US files charges against Chinese mask manufacturer
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Federal prosecutors accused a Chinese manufacturer of selling 140,000 defective masks to a U.S. distributor, the latest case brought against a company for allegedly selling substandard products that could put wearers at risk amid the coronavirus pandemic.
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U.S. Customs and Border Protection agents stopped the masks for inspection at John F. Kennedy International Airport in New York in early May, according to a complaint filed Wednesday by the U.S. attorney's office for the District of New Jersey.
Prosecutors alleged that Shenzhen, China-based Crawford Technology Group (HK) Co. sold masks that claimed to meet regulations which require them to filter out at least 95% of very small particles, including droplets containing viruses. The company claimed the masks were KN95s, which are similar to N95 masks in the U.S., according to the 13-page complaint. Such masks are widely used by health-care workers.
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According to tests conducted by the main U.S. mask regulator, the National Institute for Occupational Safety and Health, the masks had filtration efficiency of 22%, well below the 95% filtration called for in N95 masks.
Crawford Technology didn't immediately respond to a request for comment Wednesday.
As the coronavirus spreads across the U.S., hospitals and state governments have faced a severe shortage of protective equipment needed to prevent health-care workers from getting sick. Many of these institutions bought N95-style masks from abroad produced by unproven foreign manufacturers that later turned out to be low-quality when tested.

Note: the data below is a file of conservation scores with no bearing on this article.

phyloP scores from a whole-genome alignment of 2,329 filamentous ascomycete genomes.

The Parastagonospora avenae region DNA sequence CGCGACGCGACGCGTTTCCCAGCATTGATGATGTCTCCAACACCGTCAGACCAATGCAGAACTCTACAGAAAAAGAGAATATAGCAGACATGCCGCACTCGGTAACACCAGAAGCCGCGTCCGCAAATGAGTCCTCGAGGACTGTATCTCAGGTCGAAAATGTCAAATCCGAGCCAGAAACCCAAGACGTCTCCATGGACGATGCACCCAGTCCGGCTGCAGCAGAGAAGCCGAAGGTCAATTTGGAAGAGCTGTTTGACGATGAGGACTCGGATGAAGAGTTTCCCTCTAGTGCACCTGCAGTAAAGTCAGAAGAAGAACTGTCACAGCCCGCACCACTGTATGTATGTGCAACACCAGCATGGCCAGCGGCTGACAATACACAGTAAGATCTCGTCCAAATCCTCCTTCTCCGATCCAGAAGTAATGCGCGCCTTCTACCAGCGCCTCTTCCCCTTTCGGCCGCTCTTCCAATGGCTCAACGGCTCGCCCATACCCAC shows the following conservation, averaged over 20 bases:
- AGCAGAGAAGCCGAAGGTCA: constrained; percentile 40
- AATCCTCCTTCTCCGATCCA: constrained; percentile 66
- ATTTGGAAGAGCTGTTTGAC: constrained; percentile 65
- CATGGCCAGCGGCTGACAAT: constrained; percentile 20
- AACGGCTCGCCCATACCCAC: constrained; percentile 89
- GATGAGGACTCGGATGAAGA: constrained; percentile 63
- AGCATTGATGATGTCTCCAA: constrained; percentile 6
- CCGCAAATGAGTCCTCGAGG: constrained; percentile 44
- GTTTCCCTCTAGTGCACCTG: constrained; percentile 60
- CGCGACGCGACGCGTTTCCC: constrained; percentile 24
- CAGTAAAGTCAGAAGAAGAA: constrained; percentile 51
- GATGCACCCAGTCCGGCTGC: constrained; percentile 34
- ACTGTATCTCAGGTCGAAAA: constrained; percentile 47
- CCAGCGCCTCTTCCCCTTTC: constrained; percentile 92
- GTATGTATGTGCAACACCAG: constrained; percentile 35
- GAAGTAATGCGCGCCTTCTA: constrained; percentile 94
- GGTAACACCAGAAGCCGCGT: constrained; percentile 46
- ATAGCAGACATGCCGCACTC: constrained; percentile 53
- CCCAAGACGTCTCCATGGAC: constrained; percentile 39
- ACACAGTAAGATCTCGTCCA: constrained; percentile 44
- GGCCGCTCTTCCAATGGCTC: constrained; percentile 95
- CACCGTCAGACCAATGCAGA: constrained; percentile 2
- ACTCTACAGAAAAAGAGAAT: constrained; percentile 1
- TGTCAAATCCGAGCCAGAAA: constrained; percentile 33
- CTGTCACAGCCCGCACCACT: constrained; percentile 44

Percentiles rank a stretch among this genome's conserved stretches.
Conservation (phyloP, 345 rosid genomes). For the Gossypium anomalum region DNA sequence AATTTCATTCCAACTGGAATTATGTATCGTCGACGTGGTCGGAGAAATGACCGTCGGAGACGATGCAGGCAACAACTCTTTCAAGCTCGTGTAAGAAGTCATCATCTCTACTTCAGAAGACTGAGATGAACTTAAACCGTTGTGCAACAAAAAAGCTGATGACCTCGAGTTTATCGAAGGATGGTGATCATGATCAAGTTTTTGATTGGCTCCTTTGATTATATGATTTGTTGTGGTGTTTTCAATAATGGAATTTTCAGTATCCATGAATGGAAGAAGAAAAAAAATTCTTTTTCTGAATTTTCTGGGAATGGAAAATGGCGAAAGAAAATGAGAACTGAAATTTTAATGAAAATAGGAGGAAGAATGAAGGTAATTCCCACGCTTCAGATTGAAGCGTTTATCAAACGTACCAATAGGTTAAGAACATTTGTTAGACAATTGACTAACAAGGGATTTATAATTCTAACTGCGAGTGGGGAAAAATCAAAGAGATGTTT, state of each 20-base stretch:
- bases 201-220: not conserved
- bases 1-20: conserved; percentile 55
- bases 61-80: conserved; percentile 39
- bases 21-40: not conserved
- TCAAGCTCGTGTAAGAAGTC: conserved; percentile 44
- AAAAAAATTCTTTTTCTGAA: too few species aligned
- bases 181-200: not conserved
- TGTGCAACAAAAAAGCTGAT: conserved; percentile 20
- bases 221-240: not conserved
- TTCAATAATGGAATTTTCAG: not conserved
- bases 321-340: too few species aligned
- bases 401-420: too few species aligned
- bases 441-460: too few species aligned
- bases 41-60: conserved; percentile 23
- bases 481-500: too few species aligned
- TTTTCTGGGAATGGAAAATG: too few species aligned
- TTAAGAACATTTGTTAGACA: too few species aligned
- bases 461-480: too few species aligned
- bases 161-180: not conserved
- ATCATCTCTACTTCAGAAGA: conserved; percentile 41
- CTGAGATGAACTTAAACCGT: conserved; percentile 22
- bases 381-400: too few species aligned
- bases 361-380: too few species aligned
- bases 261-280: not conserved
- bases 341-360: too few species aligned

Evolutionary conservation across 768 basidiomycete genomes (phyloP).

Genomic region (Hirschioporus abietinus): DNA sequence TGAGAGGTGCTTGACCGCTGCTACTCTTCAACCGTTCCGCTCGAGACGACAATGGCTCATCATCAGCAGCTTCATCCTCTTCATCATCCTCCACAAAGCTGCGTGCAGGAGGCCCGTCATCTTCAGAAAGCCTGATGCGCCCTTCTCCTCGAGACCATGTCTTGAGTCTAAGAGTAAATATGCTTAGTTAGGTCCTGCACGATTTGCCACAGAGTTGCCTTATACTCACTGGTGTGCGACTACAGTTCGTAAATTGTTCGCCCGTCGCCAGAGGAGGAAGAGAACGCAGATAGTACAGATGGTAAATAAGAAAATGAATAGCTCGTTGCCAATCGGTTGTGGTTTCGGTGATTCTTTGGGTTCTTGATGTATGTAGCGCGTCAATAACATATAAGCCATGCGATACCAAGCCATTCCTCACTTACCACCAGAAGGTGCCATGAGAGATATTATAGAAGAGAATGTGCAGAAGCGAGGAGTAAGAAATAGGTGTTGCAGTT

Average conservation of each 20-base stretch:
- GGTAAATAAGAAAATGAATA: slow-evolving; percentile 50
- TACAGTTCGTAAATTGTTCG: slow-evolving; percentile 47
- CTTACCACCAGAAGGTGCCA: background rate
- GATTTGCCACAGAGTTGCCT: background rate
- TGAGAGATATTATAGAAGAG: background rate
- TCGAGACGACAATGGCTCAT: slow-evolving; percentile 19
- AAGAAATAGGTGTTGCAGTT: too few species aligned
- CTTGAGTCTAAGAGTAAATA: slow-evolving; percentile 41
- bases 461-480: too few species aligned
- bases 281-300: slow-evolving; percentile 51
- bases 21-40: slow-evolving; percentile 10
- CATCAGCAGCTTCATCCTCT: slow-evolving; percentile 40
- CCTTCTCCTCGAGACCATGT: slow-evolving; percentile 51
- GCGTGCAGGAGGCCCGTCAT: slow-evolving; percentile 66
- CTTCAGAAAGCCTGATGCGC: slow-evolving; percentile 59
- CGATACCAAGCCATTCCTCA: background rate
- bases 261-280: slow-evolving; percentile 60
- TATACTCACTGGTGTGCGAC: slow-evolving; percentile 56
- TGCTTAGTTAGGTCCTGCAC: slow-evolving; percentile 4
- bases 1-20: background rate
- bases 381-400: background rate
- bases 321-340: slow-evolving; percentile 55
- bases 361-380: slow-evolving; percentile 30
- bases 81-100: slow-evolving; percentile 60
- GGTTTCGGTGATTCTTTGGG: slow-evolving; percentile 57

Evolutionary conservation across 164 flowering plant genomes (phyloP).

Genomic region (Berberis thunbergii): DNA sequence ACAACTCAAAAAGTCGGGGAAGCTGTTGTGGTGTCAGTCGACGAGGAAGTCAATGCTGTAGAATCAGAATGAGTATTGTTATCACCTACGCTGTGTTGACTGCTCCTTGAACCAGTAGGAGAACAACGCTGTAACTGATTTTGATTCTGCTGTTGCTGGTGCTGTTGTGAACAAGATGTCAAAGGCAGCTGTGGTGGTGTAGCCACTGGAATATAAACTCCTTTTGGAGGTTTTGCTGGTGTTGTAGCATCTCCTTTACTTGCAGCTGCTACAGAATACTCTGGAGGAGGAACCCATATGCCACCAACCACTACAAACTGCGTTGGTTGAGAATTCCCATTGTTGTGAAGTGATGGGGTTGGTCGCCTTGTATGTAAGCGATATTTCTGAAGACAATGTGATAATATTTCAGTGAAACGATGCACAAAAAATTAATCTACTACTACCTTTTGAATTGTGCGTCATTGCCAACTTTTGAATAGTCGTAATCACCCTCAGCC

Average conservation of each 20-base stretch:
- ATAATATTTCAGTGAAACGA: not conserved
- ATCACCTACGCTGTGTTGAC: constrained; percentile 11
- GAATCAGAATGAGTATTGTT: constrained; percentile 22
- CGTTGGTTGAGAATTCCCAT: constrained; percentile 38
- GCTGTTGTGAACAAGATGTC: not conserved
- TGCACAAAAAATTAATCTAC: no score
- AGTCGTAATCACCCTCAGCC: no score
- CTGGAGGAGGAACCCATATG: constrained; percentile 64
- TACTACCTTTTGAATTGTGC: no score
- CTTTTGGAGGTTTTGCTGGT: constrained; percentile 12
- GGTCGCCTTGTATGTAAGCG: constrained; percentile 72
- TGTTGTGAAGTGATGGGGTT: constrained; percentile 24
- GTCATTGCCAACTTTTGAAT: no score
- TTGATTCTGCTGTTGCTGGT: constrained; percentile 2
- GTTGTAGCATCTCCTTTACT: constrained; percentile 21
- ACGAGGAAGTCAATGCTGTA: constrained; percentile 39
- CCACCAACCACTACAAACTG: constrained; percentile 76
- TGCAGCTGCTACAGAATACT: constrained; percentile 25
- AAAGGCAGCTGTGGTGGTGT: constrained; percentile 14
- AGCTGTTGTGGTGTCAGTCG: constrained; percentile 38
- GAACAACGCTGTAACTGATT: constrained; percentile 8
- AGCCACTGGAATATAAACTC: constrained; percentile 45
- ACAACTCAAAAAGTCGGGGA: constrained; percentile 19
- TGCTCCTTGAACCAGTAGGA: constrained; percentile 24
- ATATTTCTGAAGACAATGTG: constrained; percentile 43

Earlier this month prosecutors charged a different mask maker with selling masks that falsely claimed to be N95 respirators.
Prosecutors charged Crawford Technology with making false claims about the filtration efficiency of its masks in violation of the Federal Food, Drug and Cosmetic Act. The unnamed distributor paid Crawford Technology about $150,000 for the masks, according to the complaint.
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Crawford Technology initially registered with the Food and Drug Administration using CCTC Service Inc. as its legally-mandated U.S. representative to sell medical products in the U.S. during the pandemic, according to the complaint. A Wall Street Journal investigation found that more than 1,300 Chinese companies used CCTC and a false Delaware address and nonworking phone number when registering with the FDA.
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CCTC didn't immediately respond to a request for comment. The FDA said it is actively monitoring the U.S. for fraudulent products.
"Defective and misbranded personal protection equipment is a danger to all who unwittingly purchase and use it," said New Jersey U.S. Attorney Craig Carpenito.
Write to Austen Hufford at [email protected]
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